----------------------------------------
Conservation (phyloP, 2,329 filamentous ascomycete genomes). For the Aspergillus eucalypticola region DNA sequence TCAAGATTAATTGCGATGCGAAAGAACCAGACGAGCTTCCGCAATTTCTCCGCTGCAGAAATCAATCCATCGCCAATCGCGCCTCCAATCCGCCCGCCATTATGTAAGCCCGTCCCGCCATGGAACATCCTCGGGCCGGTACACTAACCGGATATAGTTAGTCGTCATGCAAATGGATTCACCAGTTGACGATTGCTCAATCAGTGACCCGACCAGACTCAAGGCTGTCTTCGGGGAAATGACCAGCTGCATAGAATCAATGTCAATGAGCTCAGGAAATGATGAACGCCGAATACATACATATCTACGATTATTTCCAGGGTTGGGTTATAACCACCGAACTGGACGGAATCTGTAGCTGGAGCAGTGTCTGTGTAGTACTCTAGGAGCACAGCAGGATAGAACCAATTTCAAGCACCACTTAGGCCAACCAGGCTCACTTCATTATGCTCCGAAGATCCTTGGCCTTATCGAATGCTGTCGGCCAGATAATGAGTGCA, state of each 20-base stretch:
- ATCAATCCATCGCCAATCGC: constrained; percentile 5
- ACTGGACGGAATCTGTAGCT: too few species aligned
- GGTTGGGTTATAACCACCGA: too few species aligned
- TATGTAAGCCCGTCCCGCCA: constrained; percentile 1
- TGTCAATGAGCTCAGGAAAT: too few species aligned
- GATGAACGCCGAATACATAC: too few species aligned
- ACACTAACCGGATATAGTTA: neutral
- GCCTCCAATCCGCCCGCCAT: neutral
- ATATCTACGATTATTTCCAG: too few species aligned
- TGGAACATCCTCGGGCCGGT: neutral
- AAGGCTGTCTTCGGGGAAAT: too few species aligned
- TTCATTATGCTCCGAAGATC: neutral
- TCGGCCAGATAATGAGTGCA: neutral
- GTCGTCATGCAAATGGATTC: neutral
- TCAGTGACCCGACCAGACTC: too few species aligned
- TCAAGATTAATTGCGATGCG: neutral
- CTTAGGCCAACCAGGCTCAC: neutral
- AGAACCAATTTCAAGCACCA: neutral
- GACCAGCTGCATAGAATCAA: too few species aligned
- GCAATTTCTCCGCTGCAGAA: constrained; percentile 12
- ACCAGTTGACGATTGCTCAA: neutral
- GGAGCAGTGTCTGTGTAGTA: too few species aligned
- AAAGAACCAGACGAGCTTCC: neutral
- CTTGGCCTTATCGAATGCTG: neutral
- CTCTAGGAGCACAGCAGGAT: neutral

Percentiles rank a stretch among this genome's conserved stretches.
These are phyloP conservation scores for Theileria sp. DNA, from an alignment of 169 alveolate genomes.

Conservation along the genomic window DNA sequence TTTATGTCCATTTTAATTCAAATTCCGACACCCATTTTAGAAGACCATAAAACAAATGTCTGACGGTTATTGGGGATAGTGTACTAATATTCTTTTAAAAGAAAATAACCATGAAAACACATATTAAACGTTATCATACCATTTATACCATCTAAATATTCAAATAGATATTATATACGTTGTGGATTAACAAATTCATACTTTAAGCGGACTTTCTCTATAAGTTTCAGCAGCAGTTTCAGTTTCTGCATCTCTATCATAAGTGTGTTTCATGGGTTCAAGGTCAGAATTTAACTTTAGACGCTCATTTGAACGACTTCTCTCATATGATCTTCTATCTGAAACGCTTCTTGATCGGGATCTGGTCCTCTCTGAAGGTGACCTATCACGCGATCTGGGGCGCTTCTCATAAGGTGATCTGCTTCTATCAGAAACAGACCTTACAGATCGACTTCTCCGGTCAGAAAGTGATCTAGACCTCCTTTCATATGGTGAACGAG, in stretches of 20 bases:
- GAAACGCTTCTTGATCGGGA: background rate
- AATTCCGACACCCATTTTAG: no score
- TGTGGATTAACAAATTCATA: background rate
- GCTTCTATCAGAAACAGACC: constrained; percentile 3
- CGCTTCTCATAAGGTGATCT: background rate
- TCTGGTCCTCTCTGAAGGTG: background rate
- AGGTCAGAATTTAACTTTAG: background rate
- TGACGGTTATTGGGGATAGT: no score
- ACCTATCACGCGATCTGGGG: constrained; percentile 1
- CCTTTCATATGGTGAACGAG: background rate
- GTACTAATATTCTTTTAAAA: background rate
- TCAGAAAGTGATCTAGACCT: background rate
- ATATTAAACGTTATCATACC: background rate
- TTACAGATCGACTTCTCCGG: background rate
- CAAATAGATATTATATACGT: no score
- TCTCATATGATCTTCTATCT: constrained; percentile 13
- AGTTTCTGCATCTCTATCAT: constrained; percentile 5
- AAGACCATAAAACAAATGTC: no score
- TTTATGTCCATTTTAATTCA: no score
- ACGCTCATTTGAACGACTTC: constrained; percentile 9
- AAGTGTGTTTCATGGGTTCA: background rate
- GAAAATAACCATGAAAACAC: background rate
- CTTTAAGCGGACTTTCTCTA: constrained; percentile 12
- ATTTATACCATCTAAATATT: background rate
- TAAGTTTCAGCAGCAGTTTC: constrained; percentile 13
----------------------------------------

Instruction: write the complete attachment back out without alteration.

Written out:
Conservation (phyloP, 2,329 filamentous ascomycete genomes). For the Aspergillus eucalypticola region DNA sequence TCAAGATTAATTGCGATGCGAAAGAACCAGACGAGCTTCCGCAATTTCTCCGCTGCAGAAATCAATCCATCGCCAATCGCGCCTCCAATCCGCCCGCCATTATGTAAGCCCGTCCCGCCATGGAACATCCTCGGGCCGGTACACTAACCGGATATAGTTAGTCGTCATGCAAATGGATTCACCAGTTGACGATTGCTCAATCAGTGACCCGACCAGACTCAAGGCTGTCTTCGGGGAAATGACCAGCTGCATAGAATCAATGTCAATGAGCTCAGGAAATGATGAACGCCGAATACATACATATCTACGATTATTTCCAGGGTTGGGTTATAACCACCGAACTGGACGGAATCTGTAGCTGGAGCAGTGTCTGTGTAGTACTCTAGGAGCACAGCAGGATAGAACCAATTTCAAGCACCACTTAGGCCAACCAGGCTCACTTCATTATGCTCCGAAGATCCTTGGCCTTATCGAATGCTGTCGGCCAGATAATGAGTGCA, state of each 20-base stretch:
- ATCAATCCATCGCCAATCGC: constrained; percentile 5
- ACTGGACGGAATCTGTAGCT: too few species aligned
- GGTTGGGTTATAACCACCGA: too few species aligned
- TATGTAAGCCCGTCCCGCCA: constrained; percentile 1
- TGTCAATGAGCTCAGGAAAT: too few species aligned
- GATGAACGCCGAATACATAC: too few species aligned
- ACACTAACCGGATATAGTTA: neutral
- GCCTCCAATCCGCCCGCCAT: neutral
- ATATCTACGATTATTTCCAG: too few species aligned
- TGGAACATCCTCGGGCCGGT: neutral
- AAGGCTGTCTTCGGGGAAAT: too few species aligned
- TTCATTATGCTCCGAAGATC: neutral
- TCGGCCAGATAATGAGTGCA: neutral
- GTCGTCATGCAAATGGATTC: neutral
- TCAGTGACCCGACCAGACTC: too few species aligned
- TCAAGATTAATTGCGATGCG: neutral
- CTTAGGCCAACCAGGCTCAC: neutral
- AGAACCAATTTCAAGCACCA: neutral
- GACCAGCTGCATAGAATCAA: too few species aligned
- GCAATTTCTCCGCTGCAGAA: constrained; percentile 12
- ACCAGTTGACGATTGCTCAA: neutral
- GGAGCAGTGTCTGTGTAGTA: too few species aligned
- AAAGAACCAGACGAGCTTCC: neutral
- CTTGGCCTTATCGAATGCTG: neutral
- CTCTAGGAGCACAGCAGGAT: neutral

Percentiles rank a stretch among this genome's conserved stretches.
These are phyloP conservation scores for Theileria sp. DNA, from an alignment of 169 alveolate genomes.

Conservation along the genomic window DNA sequence TTTATGTCCATTTTAATTCAAATTCCGACACCCATTTTAGAAGACCATAAAACAAATGTCTGACGGTTATTGGGGATAGTGTACTAATATTCTTTTAAAAGAAAATAACCATGAAAACACATATTAAACGTTATCATACCATTTATACCATCTAAATATTCAAATAGATATTATATACGTTGTGGATTAACAAATTCATACTTTAAGCGGACTTTCTCTATAAGTTTCAGCAGCAGTTTCAGTTTCTGCATCTCTATCATAAGTGTGTTTCATGGGTTCAAGGTCAGAATTTAACTTTAGACGCTCATTTGAACGACTTCTCTCATATGATCTTCTATCTGAAACGCTTCTTGATCGGGATCTGGTCCTCTCTGAAGGTGACCTATCACGCGATCTGGGGCGCTTCTCATAAGGTGATCTGCTTCTATCAGAAACAGACCTTACAGATCGACTTCTCCGGTCAGAAAGTGATCTAGACCTCCTTTCATATGGTGAACGAG, in stretches of 20 bases:
- GAAACGCTTCTTGATCGGGA: background rate
- AATTCCGACACCCATTTTAG: no score
- TGTGGATTAACAAATTCATA: background rate
- GCTTCTATCAGAAACAGACC: constrained; percentile 3
- CGCTTCTCATAAGGTGATCT: background rate
- TCTGGTCCTCTCTGAAGGTG: background rate
- AGGTCAGAATTTAACTTTAG: background rate
- TGACGGTTATTGGGGATAGT: no score
- ACCTATCACGCGATCTGGGG: constrained; percentile 1
- CCTTTCATATGGTGAACGAG: background rate
- GTACTAATATTCTTTTAAAA: background rate
- TCAGAAAGTGATCTAGACCT: background rate
- ATATTAAACGTTATCATACC: background rate
- TTACAGATCGACTTCTCCGG: background rate
- CAAATAGATATTATATACGT: no score
- TCTCATATGATCTTCTATCT: constrained; percentile 13
- AGTTTCTGCATCTCTATCAT: constrained; percentile 5
- AAGACCATAAAACAAATGTC: no score
- TTTATGTCCATTTTAATTCA: no score
- ACGCTCATTTGAACGACTTC: constrained; percentile 9
- AAGTGTGTTTCATGGGTTCA: background rate
- GAAAATAACCATGAAAACAC: background rate
- CTTTAAGCGGACTTTCTCTA: constrained; percentile 12
- ATTTATACCATCTAAATATT: background rate
- TAAGTTTCAGCAGCAGTTTC: constrained; percentile 13